World of Wonders: In Praise of Fireflies, Whale Sharks, and Other Astonishments

World of Wonders: In Praise of Fireflies, Whale Sharks, and Other Astonishments

From beloved, award-winning poet Aimee Nezhukumatathil comes a debut work of nonfiction--a collection of essays about the natural world, and the way its inhabitants can teach, support, and inspire us.

As a child, Nezhukumatathil called many places home: the grounds of a Kansas mental institution, where her Filipina mother was a doctor; the open skies and tall mountains of Arizona, where she hiked with her Indian father; and the chillier climes of western New York and Ohio. But no matter where she was transplanted--no matter how awkward the fit or forbidding the landscape--she was able to turn to our world's fierce and funny creatures for guidance.

"What the peacock can do," she tells us, "is remind you of a home you will run away from and run back to all your life." The axolotl teaches us to smile, even in the face of unkindness; the touch-me-not plant shows us how to shake off unwanted advances; the narwhal demonstrates how to survive in hostile environments. Even in the strange and the unlovely, Nezhukumatathil finds beauty and kinship. For it is this way with wonder: it requires that we are curious enough to look past the distractions in order to fully appreciate the world's gifts.

Warm, lyrical, and gorgeously illustrated by Fumi Nakamura, World of Wonders is a book of sustenance and joy.

Title:World of Wonders: In Praise of Fireflies, Whale Sharks, and Other Astonishments
Edition Language:English
ISBN:9781571313652
Format Type:

    World of Wonders: In Praise of Fireflies, Whale Sharks, and Other Astonishments Reviews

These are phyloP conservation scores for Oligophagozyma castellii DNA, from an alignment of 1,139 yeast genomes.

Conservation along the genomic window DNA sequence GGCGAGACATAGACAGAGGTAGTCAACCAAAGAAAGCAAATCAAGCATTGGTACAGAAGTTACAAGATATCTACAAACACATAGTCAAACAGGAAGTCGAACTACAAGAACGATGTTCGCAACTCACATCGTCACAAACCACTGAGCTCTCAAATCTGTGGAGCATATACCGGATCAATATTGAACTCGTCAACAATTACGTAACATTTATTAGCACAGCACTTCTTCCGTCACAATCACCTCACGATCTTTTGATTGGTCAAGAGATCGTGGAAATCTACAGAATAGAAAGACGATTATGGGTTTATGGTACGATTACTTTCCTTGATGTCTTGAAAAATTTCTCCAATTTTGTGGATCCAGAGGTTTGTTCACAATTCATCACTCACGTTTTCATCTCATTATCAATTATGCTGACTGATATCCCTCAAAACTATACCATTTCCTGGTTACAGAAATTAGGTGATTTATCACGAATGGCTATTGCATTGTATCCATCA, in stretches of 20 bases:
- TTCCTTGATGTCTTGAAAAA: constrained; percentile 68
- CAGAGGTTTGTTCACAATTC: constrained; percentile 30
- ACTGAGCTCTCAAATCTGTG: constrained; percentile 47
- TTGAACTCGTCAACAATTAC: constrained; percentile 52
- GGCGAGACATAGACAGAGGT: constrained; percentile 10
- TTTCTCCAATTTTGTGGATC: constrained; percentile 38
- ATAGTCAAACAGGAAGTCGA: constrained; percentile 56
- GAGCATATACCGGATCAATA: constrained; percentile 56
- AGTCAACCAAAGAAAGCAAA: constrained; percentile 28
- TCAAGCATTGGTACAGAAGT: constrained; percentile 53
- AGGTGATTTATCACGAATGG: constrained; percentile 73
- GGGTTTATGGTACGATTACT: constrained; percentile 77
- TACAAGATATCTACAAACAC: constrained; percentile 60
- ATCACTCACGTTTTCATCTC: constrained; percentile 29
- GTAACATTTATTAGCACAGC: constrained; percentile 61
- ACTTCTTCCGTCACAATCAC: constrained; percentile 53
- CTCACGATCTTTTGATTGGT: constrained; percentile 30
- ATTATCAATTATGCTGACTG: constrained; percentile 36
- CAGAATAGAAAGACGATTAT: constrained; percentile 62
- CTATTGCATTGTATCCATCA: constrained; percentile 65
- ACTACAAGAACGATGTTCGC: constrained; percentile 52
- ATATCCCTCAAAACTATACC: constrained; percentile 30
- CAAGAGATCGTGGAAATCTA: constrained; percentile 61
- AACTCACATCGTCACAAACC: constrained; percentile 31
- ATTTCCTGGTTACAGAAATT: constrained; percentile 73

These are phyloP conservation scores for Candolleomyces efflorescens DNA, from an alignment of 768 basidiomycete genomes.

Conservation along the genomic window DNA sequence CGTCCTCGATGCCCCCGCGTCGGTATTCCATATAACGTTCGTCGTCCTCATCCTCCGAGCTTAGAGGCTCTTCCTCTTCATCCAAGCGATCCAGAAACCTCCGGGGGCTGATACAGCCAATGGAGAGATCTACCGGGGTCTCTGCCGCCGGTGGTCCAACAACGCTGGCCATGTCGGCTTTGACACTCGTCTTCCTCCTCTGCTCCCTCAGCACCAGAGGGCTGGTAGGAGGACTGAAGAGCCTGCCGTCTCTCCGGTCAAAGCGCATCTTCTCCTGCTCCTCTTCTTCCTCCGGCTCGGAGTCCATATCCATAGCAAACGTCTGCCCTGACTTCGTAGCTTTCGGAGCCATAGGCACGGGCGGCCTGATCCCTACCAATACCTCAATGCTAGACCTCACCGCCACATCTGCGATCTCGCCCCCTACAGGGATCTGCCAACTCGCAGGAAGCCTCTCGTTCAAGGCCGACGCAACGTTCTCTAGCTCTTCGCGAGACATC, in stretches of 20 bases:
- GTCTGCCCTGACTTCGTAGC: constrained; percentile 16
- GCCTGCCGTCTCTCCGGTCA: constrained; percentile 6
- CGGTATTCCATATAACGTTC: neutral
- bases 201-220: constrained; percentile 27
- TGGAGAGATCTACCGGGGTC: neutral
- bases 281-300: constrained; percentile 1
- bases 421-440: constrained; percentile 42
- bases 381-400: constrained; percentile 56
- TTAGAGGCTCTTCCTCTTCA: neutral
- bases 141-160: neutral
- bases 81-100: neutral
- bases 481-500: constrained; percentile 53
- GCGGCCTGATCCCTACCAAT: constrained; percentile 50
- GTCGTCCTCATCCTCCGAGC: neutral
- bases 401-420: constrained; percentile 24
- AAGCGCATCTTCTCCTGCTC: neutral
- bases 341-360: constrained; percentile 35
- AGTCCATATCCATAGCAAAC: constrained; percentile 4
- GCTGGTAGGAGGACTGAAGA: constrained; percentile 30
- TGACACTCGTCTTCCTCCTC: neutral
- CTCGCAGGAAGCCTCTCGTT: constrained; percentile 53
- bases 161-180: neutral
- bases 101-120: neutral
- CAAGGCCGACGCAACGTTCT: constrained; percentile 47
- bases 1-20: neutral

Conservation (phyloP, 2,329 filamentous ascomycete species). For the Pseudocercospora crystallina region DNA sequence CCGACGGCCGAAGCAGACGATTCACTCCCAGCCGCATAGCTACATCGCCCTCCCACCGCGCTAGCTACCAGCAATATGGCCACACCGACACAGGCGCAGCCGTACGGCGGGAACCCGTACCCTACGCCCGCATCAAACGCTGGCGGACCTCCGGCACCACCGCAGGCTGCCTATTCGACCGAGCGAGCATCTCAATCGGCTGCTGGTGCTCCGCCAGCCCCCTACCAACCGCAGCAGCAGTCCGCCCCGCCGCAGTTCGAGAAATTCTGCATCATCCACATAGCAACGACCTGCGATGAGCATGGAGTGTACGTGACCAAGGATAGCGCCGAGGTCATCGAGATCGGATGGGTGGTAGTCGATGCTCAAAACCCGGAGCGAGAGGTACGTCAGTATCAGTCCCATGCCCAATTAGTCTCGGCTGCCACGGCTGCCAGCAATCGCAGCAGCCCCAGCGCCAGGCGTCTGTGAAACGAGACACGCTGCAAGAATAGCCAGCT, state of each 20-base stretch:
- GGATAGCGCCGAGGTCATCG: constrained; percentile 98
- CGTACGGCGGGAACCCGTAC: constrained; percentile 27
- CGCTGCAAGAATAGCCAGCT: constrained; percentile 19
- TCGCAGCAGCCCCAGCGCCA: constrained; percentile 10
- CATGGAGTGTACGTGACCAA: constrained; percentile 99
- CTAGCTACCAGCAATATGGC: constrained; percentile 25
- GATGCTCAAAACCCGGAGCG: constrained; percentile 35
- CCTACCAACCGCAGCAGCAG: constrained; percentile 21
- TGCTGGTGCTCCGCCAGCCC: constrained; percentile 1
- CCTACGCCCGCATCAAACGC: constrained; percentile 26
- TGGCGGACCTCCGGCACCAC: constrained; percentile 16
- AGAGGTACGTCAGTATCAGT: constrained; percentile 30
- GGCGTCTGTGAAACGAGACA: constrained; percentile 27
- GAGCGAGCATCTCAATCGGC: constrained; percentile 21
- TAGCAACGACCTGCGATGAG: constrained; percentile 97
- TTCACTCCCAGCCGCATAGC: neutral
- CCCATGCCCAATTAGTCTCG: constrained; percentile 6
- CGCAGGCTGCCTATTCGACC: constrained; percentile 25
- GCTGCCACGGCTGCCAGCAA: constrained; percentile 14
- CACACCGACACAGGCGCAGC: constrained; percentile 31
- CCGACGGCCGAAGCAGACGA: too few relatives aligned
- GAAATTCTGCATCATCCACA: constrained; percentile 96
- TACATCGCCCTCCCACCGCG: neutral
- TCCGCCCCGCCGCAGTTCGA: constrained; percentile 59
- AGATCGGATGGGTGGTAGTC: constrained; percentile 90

• Bethany Johnsen

    An ambitious and lovely project, to interweave personal essay and nature writing, but too clumsily done for me to enjoy. Each essay is named after a natural phenomenon (plant, animal, typhoon) and mak...

  • Mark

    This is truly an 11 out of 10. With the world spinning in the wrong direction, the time had been doing me and I had not been able to do the time. Then this book, which I’ve been anxiously awaiting f...

  • Katelynn

    This is the kind of gentle and lyrical ecotone I've always wished I could write, and am thrilled for everyone on planet Earth to read. Through ancestry, travel, academic study, and her childhood, moth...

  • Leah

    Some essays are better than others there’s the occasional twee bullshit that’s annoyingly typical of The Toast but the feelings of love and wonder that fill the book charmed me in the end....

  • Andy Weston

    There’s a nice selection of subjects here, but I really couldn’t get one with this style of writing - almost painful. ...

  • Elizabeth?

    I first saw a review for this on Kirkus. I love the cover. I love the content. I love the illustrations. I love the honesty. Nezhukumatathil has a Filipino mother and Indian father. This gives her a u...

  • Katie/Doing Dewey

    Summary: The structure of this book felt random, while the mash-up of memoir with nature writing and the prose were hit or miss for me.This book of nature essays blended with moments of memoir is poet...

  • Keith Taylor

    This book deceives by its crystalline surface. It is so easy to move into that the reader often doesn't know how far they've come, how deeply they've been changed. It is an important book at exactly t...

  • Nicole

    Tenuous links between the personal stories and the nature titbits, but sweet and full of love. It’s not in-depth with either the memoir parts or the nature writing (maybe partly because it was origi...

  • Adison

    This book came during a “slowdown” in my reading life (teaching during a pandemic will do that!). In a lot of ways, I think it was a perfect book for this time. I needed to be reminded of how much...